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Zimbabwe Soldiers Implicated in South African Crime Spree

South African press reports and official sources say deserters from Zimbabwe’s armed forces have carried out armed robberies and other crimes south of the Limpopo River.

The South African Migration Project of Queens University quoted an article by United Nations news service IRIN reporting that gangs of heavily armed men have carried out well-organized heists on casinos and cash-in-transit vehicles.

South African Ministry of Safety and Security spokesman Hangwani Mulaudz said that intelligence reports indicate former or deserted Zimbabwean soldiers have committed such major crimes in league with soldiers from other nations including Mozambique.

South African authorities have arrested a number of Zimbabwean ex-soldiers in connection with criminal raids, and are quoted as saying the men typically bear AK-47 assault rifles - a standard weapon for Zimbabwean forces. They said earlier incidents had featured minimal violence when the armed gangs were not challenged.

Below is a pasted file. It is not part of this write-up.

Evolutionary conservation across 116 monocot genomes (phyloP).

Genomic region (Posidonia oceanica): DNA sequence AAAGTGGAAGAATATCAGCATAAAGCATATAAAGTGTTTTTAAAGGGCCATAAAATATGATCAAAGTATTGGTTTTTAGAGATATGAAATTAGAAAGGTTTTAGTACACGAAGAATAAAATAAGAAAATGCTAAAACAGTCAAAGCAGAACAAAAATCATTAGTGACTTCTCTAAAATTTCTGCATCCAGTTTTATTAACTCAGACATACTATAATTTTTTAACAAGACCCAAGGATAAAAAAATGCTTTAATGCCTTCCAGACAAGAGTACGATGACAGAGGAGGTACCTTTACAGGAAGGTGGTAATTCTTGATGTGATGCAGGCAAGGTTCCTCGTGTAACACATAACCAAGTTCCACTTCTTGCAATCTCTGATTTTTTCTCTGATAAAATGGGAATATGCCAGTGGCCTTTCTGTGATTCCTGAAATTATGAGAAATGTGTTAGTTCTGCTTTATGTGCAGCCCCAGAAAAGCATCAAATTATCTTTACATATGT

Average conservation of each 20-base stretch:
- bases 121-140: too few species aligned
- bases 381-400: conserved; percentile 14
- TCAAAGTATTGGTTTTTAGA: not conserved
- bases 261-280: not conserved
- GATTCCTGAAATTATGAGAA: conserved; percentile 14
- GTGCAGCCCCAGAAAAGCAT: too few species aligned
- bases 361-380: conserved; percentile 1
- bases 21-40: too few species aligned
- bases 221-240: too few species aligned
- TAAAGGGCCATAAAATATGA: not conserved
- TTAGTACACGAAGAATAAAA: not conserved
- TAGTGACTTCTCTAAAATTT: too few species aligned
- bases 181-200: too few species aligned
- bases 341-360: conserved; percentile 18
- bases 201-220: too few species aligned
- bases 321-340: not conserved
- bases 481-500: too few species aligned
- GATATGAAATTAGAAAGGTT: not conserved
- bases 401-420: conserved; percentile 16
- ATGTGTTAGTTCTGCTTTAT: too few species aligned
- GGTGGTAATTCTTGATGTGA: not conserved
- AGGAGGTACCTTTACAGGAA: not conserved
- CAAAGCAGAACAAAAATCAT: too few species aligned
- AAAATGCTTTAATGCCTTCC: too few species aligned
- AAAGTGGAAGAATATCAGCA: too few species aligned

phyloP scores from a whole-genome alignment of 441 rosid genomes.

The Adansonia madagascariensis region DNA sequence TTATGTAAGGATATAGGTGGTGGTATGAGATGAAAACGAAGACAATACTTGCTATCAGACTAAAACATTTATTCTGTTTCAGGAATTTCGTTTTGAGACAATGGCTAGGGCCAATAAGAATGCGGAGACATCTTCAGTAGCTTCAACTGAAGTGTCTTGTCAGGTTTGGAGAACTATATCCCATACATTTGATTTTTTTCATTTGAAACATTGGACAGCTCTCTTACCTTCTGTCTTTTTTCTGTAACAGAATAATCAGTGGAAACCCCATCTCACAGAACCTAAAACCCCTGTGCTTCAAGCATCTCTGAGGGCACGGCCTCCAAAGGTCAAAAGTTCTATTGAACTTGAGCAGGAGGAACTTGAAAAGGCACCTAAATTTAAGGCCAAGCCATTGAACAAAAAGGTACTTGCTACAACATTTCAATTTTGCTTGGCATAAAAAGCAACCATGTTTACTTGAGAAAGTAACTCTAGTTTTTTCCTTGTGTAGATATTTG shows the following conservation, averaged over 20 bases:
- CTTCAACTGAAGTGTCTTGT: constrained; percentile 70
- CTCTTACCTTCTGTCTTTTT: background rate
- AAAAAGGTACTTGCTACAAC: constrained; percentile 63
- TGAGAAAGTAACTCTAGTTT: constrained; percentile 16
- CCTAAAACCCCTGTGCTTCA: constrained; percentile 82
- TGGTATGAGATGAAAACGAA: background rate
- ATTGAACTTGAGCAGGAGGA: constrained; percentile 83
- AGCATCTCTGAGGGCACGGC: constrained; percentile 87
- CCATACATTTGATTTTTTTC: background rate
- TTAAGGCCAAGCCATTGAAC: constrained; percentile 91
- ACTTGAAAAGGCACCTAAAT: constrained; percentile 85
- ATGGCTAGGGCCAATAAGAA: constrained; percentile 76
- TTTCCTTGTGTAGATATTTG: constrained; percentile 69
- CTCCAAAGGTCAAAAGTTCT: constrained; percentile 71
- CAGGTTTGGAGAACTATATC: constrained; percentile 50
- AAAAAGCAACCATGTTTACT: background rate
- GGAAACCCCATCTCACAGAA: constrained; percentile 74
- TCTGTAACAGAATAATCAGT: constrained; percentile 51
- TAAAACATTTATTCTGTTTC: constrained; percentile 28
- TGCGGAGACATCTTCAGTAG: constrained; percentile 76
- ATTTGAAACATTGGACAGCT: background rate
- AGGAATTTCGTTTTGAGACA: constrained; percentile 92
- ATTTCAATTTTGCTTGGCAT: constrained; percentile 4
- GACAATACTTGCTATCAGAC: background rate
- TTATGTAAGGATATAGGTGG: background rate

South African law enforcement officials have been focusing on the role of Zimbabwean deserters following the deaths last month of four policemen in a shootout in which 16 men were arrested, including five Zimbabweans. Eight suspected robbers were left dead at the scene, the Johannesburg Sunday Times reported.

Investigations of the June 25 crime continued, but the bloody incident has prompted public outrage directed against the many Zimbabweans in South Africa..

Reporter Patience Rusere of VOA’s Studio 7 for Zimbabwe asked Security Ministry Spokesman Mulaudzi about crimes attributed to Zimbabwean soldiers.

Rusere interviewed military expert Giles Mutsekwa, intelligence and security secretary of the Movement for Democratic Change faction led by Morgan Tsvangirai.

Mutsekwa said "it is a fact" that Zimbabwean military deserters are crossing into South Africa and committing armed robberies. He noted that soldiers, police and members of the Central Intelligence Organization are serving under harsh conditions, not only due to the economic collapse, but the tight surveillance maintained upon them.

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